Syllabus

ME 203

Dynamics can be described as the study of the motions of bodies, along with the forces that accompany or cause these motions. We separate this discipline into two separate, but related, branches. Kinematics is strictly involved with the motion, i.e., considerations of space and time without regard to the forces that produce this motion. Kinetics, the complementary branch, deals with the relationship between force and motion. In a sense, kinematics describes the possible motion, or the allowable position, velocity, and accelerations. Kinetics, on the other hand, involves the specific motion undergone by a system when acted on by given forces.

Class Information

Fall 2014
I hope that you enjoy the class. In my opinion, Dynamics can be one of the most interesting and valuable classes that you will take as an engineering student (don’t tell my other classes). However, its also one of the most challenging. If there is anything that I can do to help you please let me know.
 Professor Dr. D. Dane Quinn (quinn@uakron.edu) ASEC (North) 313b 330-972-6302 Lectures 4600:203-001 M,W,F 1:10-2:00pm; Olin 123A 4600:203-002 M,W,F 8:50-9:40am; Knight Che 321 Problem Session 4600:203-010 Tu 1:10-2:00pm; Olin 113 4600:203-020 F 1:10-2:00pm; Polsky 455 Office Hours tba Text R. C. Hibbeler Engineering Mechanics: Dynamics 13th edition, Pearson Prentice Hall, New Jersey, 2012 TA Shihao Wen, sw118@zips.uakron.edu ASEC (North) 000

 Homework: 15 % Quizzes: 15 % Exams: 50 % Final: 20 %

Office Hours

Office hours will be held in the respective offices unless noted at some later time (if, say, the offices become overcrowded I’ll try to find a new location). Office hours are an opportunity for you to get extra help, clarify a mistake, work problems, etc. However you must come prepared. Don’t walk in and ask us to teach you ``stuff’‘. Come with specific problems to be worked or specific ideas you don’t understand. If you can not make it to one of the scheduled office hours then feel free to drop by and if I have time I’ll be glad to help you, but be prepared to schedule a convenient time for us both.

Homework

Homework will be collected during class and (hopefully) returned the following week. Please work neatly, show all necessary steps (I don’t need to see that 2+2=4), and clearly denote your final answer. I view homework as the opportunity for you to learn the material covered in the lecture. As such, I feel that it is unrealistic for me to expect each of you to master the topics immediately (i.e., submitting a perfect homework). Therefore I feel that it is unfair for me to grade the homework as I would an exam, which is where you illustrate how much you have learned.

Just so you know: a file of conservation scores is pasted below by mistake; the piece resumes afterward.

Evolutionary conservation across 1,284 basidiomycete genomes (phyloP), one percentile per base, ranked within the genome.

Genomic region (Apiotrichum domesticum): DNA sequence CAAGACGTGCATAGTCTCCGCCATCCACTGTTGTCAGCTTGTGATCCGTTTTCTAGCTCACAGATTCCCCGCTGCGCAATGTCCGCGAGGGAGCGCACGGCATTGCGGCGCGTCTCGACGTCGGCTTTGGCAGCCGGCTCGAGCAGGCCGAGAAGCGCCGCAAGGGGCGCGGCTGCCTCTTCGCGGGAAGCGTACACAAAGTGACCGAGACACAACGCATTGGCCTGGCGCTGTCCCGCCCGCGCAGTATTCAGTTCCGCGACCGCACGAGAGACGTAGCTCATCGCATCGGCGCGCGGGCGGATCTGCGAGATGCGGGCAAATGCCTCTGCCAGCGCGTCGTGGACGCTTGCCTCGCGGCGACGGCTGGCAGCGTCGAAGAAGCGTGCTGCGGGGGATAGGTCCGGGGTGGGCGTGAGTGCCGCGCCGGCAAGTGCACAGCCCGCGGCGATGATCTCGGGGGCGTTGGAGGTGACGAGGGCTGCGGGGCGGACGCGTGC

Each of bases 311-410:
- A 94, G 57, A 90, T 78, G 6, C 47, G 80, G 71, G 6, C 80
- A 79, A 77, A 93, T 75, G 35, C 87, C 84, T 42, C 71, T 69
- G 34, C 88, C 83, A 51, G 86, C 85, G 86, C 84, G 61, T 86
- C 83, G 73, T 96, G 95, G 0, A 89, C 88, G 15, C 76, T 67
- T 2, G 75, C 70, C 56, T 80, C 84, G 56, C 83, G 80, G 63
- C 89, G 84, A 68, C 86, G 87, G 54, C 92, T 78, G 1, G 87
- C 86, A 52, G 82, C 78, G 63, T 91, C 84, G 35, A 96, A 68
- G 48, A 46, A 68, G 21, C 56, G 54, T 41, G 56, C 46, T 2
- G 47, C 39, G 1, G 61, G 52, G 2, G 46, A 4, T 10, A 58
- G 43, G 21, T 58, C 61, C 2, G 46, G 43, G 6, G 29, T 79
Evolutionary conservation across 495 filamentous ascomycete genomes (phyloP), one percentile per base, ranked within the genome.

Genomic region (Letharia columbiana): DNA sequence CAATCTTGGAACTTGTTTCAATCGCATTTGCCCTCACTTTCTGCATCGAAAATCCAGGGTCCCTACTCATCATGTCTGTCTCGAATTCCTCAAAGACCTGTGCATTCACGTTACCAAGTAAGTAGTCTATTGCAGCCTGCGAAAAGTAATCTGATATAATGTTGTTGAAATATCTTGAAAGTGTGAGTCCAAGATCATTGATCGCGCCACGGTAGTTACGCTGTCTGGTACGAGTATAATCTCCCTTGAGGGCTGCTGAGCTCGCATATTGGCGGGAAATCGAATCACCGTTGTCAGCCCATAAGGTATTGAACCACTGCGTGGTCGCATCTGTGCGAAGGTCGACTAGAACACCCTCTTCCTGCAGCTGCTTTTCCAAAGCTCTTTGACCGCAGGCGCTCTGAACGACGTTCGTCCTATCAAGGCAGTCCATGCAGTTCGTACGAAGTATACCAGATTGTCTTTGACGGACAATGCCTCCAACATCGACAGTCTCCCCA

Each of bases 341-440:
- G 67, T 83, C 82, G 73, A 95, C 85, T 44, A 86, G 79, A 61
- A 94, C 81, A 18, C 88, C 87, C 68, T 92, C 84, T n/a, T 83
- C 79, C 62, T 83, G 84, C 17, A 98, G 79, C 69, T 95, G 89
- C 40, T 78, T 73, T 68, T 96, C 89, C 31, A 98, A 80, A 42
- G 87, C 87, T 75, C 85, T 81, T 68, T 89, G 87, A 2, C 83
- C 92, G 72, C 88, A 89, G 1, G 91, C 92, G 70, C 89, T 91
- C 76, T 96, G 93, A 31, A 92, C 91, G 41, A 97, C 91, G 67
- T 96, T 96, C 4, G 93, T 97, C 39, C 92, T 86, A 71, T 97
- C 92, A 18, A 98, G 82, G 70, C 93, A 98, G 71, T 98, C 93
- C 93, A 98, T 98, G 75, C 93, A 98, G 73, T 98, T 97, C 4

My resolution to this dilemma is to have the homework graded primarily on effort. Essentially, half of your grade comes from this alone, with the remaining half from your performance. Thus, realistically if you put forth a solid effort on the homework your grade will be relatively good. My balance in this leniency is provided by the weekly quizzes, which come directly from the homework and are graded as a exam.

Collaboration

You may work together on homework but any and all collaboration must be CLEARLY NOTED (this includes any sources used other than your text and own notes). In addition you must write up your own work.

Late Homework Policy

Late homework will be marked as follows:

 Classes Late Percent Off 1 5 % 2+ not accepted

Quizzes

Quizzes will be held weekly. Each will be composed of a single problem taken directly from the homework of the previous week. My goal is to motivate you to not only do the homework but to review the solutions once they are made available.

Exams and Final

There will be three exams during the semester. Each will be closed book but I will provide brief notes. Note: The final will be comprehensive.

Outline

1. Coordinates and Directions
2. Kinematics
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3. Kinetics
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